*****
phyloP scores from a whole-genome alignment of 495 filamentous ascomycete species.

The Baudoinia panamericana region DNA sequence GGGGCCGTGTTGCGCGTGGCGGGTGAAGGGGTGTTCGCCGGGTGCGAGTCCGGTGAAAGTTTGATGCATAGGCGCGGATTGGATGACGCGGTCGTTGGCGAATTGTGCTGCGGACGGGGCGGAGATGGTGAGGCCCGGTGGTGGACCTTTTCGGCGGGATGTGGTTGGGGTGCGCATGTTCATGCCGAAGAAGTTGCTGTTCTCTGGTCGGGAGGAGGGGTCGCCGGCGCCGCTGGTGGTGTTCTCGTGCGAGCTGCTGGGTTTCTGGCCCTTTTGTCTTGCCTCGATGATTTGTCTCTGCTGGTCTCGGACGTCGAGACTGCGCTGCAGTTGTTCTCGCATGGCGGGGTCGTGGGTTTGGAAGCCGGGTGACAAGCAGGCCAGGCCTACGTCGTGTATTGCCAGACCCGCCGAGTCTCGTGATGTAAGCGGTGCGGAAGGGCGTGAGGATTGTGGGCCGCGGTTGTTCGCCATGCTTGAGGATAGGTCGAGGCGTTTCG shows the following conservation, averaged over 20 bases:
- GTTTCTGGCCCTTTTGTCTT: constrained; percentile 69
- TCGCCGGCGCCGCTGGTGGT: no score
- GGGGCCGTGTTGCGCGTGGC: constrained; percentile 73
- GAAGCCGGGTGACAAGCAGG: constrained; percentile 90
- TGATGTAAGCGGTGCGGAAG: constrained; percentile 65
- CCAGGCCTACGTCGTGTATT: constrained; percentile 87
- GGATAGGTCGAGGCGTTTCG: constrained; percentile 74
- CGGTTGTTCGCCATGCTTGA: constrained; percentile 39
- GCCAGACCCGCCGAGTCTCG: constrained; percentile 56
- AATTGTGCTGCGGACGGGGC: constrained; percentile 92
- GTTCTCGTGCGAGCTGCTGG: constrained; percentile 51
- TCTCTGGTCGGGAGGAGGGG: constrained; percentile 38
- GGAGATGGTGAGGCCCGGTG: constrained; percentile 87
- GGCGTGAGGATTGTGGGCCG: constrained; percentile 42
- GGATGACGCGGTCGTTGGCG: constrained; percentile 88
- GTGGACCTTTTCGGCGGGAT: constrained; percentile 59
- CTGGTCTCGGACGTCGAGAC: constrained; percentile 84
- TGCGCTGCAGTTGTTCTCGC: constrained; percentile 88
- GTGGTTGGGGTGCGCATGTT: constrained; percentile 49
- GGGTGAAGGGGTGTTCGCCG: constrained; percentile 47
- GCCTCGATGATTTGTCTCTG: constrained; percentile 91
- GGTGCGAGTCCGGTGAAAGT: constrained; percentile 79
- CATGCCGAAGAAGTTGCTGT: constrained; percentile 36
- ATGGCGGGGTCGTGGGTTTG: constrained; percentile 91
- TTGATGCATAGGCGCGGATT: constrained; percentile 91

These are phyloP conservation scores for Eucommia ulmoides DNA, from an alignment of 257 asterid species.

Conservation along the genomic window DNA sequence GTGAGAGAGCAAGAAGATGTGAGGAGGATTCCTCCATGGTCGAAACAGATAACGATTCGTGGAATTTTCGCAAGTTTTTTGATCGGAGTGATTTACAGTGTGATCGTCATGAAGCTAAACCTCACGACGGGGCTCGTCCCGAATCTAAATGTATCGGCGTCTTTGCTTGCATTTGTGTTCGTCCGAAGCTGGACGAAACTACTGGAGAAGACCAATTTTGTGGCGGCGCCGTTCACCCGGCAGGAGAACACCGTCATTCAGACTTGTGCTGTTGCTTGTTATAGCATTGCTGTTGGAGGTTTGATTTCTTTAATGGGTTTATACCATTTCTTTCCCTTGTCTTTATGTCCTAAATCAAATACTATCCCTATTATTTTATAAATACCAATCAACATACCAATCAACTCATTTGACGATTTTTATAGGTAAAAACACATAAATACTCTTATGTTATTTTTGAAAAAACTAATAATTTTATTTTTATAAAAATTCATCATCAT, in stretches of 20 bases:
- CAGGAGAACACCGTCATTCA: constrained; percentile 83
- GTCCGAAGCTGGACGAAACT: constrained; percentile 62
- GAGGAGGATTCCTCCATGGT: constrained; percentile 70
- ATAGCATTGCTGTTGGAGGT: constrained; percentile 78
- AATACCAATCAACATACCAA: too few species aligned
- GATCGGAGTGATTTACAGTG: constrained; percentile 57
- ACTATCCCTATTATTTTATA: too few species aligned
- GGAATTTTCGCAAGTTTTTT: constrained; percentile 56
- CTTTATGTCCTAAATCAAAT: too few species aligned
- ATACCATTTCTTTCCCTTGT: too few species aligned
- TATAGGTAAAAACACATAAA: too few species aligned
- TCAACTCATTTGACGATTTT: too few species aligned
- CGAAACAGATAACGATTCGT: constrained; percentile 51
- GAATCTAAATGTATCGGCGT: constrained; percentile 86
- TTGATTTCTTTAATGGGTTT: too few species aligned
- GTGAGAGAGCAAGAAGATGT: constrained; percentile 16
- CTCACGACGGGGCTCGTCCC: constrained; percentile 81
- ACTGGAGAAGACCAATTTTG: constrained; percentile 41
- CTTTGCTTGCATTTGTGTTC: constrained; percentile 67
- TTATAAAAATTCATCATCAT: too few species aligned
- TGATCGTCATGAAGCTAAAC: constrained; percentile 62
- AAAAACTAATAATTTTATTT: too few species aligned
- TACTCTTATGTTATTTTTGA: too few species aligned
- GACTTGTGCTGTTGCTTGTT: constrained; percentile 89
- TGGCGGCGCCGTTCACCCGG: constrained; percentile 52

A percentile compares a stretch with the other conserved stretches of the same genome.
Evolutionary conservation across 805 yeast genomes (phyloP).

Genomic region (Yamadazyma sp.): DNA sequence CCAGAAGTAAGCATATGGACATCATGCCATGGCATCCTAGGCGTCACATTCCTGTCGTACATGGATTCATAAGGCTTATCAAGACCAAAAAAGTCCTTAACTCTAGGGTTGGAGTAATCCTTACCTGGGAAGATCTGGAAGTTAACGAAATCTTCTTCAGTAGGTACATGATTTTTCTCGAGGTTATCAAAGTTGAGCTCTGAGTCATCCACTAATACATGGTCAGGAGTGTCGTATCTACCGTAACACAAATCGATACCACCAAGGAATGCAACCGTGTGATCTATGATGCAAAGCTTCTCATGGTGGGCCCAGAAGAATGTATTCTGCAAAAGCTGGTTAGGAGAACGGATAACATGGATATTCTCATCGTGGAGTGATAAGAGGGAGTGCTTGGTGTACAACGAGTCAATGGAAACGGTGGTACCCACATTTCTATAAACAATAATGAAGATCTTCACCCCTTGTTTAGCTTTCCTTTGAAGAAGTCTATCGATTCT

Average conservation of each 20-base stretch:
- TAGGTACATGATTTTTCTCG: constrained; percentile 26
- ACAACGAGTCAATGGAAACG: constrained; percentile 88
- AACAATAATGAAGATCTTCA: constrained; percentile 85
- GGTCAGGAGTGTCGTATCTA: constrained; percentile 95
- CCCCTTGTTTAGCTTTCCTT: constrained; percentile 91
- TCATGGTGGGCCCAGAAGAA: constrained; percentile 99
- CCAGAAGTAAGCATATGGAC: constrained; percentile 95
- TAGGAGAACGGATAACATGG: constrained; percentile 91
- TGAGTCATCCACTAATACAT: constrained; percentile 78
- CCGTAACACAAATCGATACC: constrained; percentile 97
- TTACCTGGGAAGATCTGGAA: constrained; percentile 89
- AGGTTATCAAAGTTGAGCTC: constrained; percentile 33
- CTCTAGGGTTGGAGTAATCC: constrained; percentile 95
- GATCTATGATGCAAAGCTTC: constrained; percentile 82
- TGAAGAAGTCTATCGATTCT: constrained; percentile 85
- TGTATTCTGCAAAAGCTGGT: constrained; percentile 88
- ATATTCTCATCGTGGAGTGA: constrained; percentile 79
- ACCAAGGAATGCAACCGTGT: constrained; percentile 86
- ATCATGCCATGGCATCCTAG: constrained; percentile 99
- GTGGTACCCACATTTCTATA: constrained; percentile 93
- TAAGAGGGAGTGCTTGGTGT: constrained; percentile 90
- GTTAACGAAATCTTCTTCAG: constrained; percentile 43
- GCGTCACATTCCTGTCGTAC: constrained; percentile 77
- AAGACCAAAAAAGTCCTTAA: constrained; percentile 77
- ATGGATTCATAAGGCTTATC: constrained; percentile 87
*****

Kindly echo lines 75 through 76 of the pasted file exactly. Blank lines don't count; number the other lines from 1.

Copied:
- ATATTCTCATCGTGGAGTGA: constrained; percentile 79
- ACCAAGGAATGCAACCGTGT: constrained; percentile 86